Re: [rfc] new stat*fs-like syscall?

From: Andy Lutomirski
Date: Thu Jun 24 2010 - 10:15:54 EST

Nick Piggin wrote:
This has come up a few times in the past, and I'd like to try to get
an agreement on it. statvfs(2) importantly contains f_flag (mount
flags), and is encouraged to use rather than statfs(2). The kernel
provides a statfs syscall only.

This means glibc has to provide f_flag support by parsing /proc/mounts
and stat(2)ing mount points. This is really slow, and /proc/mounts is
hard for the kernel to provide. It's actually the last scalability
bottleneck in the core vfs for dbench (samba) after my patches.

Not only that, but it's racy.

Other than types, other differences are:
- statvfs(2) has is f_frsize, which seems fairly useless.
- statvfs(2) has f_favail.
- statfs(2) f_bsize is optimal transfer block, statvfs(2) f_bsize is fs
block size. The latter could be useful for disk space algorithms.
Both can be ill defned.
- statvfs(2) lacks f_type.

Is there anything more we should add here? Samba wants a capabilities
field, with things like sparse files, quotas, compression, encryption,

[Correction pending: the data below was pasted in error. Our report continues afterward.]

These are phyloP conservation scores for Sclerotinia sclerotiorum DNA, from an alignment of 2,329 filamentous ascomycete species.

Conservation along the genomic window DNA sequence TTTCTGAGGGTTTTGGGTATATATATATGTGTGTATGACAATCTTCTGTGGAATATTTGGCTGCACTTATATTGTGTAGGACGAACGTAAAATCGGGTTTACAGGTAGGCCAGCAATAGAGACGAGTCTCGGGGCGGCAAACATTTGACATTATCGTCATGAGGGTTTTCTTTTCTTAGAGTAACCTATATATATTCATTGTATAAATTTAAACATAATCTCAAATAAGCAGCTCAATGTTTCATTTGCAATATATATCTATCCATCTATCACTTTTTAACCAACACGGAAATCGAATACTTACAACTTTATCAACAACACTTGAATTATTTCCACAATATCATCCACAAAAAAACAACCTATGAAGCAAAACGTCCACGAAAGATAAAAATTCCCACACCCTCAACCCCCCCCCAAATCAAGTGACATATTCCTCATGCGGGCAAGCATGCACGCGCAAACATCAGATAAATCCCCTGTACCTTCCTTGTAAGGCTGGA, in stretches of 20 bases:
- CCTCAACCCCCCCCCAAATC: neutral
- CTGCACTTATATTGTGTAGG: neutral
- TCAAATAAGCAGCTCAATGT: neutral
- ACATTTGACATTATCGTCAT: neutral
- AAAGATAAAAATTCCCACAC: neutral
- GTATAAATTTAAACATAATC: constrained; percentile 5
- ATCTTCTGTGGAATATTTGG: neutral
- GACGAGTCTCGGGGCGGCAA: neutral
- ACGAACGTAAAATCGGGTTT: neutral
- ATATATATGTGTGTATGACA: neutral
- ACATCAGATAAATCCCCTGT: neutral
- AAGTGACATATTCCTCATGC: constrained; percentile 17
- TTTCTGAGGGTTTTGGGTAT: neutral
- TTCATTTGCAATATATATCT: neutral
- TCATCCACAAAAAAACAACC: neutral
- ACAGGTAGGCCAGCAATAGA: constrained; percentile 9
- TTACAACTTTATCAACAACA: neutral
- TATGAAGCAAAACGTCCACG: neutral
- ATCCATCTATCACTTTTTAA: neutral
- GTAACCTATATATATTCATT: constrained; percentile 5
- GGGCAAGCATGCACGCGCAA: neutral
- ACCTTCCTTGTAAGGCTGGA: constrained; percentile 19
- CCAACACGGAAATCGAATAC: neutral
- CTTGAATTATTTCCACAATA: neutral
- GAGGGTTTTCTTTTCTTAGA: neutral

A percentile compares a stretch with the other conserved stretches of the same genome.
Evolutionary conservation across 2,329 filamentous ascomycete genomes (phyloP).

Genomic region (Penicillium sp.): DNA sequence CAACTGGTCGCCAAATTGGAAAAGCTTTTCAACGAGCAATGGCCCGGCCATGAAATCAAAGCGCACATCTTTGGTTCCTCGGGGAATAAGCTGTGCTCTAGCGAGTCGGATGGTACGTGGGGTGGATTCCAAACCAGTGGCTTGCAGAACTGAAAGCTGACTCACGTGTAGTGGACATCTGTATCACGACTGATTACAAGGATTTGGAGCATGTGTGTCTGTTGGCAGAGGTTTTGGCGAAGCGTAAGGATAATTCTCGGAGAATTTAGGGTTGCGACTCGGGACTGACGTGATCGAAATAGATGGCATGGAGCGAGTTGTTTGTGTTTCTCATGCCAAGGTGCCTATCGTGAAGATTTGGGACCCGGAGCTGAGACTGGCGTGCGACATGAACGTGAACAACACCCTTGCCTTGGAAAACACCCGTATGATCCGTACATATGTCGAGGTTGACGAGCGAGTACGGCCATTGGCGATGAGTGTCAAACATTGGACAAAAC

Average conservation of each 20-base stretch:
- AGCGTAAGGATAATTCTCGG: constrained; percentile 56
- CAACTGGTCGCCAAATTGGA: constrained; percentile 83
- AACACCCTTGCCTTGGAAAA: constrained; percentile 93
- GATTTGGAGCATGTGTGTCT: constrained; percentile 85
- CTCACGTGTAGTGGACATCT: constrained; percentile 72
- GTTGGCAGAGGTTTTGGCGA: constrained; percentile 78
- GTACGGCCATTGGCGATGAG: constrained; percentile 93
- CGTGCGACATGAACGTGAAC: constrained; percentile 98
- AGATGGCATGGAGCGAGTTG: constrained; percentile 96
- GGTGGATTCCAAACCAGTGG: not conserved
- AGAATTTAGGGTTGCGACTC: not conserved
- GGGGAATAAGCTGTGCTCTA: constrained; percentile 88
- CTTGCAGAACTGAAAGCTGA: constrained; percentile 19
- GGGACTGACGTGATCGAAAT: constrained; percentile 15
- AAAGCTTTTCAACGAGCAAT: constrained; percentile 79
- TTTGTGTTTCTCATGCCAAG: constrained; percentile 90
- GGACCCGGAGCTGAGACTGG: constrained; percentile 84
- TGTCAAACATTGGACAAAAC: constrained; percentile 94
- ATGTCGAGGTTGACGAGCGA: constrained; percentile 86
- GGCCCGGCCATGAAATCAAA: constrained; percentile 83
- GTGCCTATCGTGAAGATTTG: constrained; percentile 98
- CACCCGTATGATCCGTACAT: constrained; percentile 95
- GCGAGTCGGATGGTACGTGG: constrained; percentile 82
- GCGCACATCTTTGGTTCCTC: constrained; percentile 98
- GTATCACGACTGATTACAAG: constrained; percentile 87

case preserving/sensitive.

Any thoughts?

Something like fsid but actually specified to uniquely identify a superblock. (Currently, fsid seems to be set by the filesystem, and nothing in particular ensures that two different filesystems couldn't have collisions.) We could guarantee (or have a flag guaranteeing) that (fsid, st_inode) actually uniquely identifies an inode.

Similarly, something like fsid that uniquely identifies the vfsmount could be useful, although I don't know how easy that would be to provide for fstat?fs.

If we could expose the complete set of filesystem mount options so that mount(1) didn't have to look at /proc/self/mounts or /etc/mtab, then playing with chroots would be that much easier.

Should we expose superblock and vfsmount options separately? We have read-only bind mounts now, but the way they work is rather inscrutable, and if stat?fs could say "superblock is read-write but vfsmount is readonly" then people might be able to make more sense of what's going on.

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